I enjoyed the show.  More people should come out to the sunday afternoon shows at Strange Brew, especially the Sunday Bedlam stuff.  The shows are free, and there are some great people over there playing some really great music in a venue with superb sound quality.  I'm always shocked that the place isn't more crowded for those shows.

Tuesday, January 21, 2014

Ray Bonneville

So this past Sunday afternoon I went to see Ray Bonneville at The Saxon Pub.  I had heard one of his songs on KUTX quite a while back, and thought it was pretty good, so maybe a year ago or more I downloaded his most recent album, Bad Man's Blood.  I liked it.  Really liked it.  It was one of those albums that was so good that you end up asking yourself, "Where did this guy come from, and how come I haven't heard of him before?"  They said on the radio that he lived in Austin, but he had just never been on my radar.
Well, it turns out that the guy grew up in Canada and has lived pretty much all over the place.  He's lived in Boston, New Orleans, and, I believe, Nashville, among other places.  I think he mentioned at his gig that he owned a home in Arkansas, as well.
I looked him up at the time after downloading his record, but all of his upcoming tour dates were in other countries.  I can't remember exactly where he was touring, but his upcoming shows were in places like Japan or Australia or something for all of his upcoming dates.  It sounds like Ray has spent a lot of time on the road.
Annnyway, I'd listened to Bad Man's Blood and really enjoyed it and put the idea of seeing Bonneville live on the back burner.

So I was excited to see him pop up on the lineup at Saxon on a Sunday afternoon.  I like afternoon gigs on the weekends, anyway, because they tend to be smaller and more intimate, with more serious fans in attendance (at night time shows you get people who are just "going out" and will talk all the way through a set, but in the afternoon it's mostly just music lovin' folks).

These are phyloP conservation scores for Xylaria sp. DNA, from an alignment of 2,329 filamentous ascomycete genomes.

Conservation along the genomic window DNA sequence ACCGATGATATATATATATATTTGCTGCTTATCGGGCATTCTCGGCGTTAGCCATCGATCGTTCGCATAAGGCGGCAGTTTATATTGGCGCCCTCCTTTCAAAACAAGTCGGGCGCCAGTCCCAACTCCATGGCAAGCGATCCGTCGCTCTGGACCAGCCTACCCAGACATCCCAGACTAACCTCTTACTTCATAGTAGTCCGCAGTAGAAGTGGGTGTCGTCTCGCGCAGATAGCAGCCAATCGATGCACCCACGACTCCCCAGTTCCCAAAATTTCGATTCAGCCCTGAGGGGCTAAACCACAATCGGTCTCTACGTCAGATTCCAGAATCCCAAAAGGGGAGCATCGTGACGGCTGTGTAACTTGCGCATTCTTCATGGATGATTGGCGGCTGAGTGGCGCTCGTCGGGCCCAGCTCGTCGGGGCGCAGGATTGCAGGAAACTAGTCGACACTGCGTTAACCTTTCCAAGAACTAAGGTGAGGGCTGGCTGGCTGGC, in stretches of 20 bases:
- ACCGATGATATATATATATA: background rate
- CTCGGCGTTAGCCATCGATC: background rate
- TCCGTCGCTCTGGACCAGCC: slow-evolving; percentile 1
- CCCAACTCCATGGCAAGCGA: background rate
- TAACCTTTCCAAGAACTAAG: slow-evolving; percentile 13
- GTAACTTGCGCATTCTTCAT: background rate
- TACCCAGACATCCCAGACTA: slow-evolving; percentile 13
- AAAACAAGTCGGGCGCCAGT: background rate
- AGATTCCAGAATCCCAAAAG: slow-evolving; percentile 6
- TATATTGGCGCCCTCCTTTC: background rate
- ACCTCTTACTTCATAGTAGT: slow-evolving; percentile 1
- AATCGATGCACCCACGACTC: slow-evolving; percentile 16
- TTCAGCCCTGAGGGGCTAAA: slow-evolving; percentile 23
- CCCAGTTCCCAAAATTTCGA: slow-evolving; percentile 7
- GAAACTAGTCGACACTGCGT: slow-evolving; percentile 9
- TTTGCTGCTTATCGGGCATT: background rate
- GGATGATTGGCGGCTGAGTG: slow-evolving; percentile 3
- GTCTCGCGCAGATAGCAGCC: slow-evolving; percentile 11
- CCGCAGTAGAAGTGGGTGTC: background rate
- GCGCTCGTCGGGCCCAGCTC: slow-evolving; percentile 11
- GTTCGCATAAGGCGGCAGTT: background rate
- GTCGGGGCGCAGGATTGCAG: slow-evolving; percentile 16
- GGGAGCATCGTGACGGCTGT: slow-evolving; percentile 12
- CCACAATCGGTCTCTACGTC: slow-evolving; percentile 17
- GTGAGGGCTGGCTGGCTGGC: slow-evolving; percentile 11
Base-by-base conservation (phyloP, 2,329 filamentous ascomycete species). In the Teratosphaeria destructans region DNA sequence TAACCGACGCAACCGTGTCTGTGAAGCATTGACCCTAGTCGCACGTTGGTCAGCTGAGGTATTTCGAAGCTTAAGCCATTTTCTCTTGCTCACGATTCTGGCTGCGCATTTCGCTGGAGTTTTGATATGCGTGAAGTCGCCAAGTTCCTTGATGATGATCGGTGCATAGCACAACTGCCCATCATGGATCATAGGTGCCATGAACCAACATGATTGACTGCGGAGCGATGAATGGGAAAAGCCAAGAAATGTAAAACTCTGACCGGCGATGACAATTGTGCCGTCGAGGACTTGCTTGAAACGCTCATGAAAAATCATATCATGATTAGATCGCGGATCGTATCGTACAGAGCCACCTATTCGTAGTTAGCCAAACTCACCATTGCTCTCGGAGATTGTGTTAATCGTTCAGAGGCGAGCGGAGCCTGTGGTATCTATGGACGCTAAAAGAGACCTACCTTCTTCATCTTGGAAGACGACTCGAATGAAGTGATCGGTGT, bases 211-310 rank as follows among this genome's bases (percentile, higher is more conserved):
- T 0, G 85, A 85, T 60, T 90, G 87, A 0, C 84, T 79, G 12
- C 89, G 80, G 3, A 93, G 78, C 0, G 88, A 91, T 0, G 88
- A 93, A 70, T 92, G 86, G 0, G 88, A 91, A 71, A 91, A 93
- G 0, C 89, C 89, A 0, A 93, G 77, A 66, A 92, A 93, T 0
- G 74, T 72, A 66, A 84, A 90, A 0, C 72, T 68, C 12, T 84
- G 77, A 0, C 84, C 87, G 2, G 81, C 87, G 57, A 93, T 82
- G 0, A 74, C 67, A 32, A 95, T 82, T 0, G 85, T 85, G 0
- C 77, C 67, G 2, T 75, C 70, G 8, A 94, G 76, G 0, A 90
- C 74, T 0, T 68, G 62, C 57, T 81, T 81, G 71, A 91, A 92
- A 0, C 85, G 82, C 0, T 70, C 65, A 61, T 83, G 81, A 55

I'm glad to say that the show was really great.  Bonneville played guitar and some sort of amplified stompbox foot percussion thing to hold down a simple beat.  He had his friend Jeff Arsenault sitting in with him on drums.
Bonneville's guitar playing is really interesting and a little unique.  He's a finger picker, and he sort of holds down a strong walking bass line with his thumb while strumming, rolling, and playing accent notes with his fingers.  He generally has a pretty mellow tone, but the upper notes are clear enough to ring out and sound distinct.  Altogether, given the guitar technique, vocals, and foot percussion, Bonneville, all by himself, sounds almost like a full band. 
I'd never heard Jeff Arsenault before, but he was a really good drummer.  Rock solid, creative, subtle, and, perhaps most importantly, keenly aware of how to make his drum parts fit into the mood and melody of the songs.  He played on a small, simple, kit, but his ability to do things like roll with one hand while playing accents and fills with the other really made him sound, at times, like he was playing on a much larger set.  I was impressed.
Ray Bonneville has a deep, smokey kind of voice.  In a way, it sort of conjures up a bit of Leonard Cohen mixed with Bob Dylan.  Except maybe a little more in tune.
Many of his songs have a somewhat slower, but travelling quality.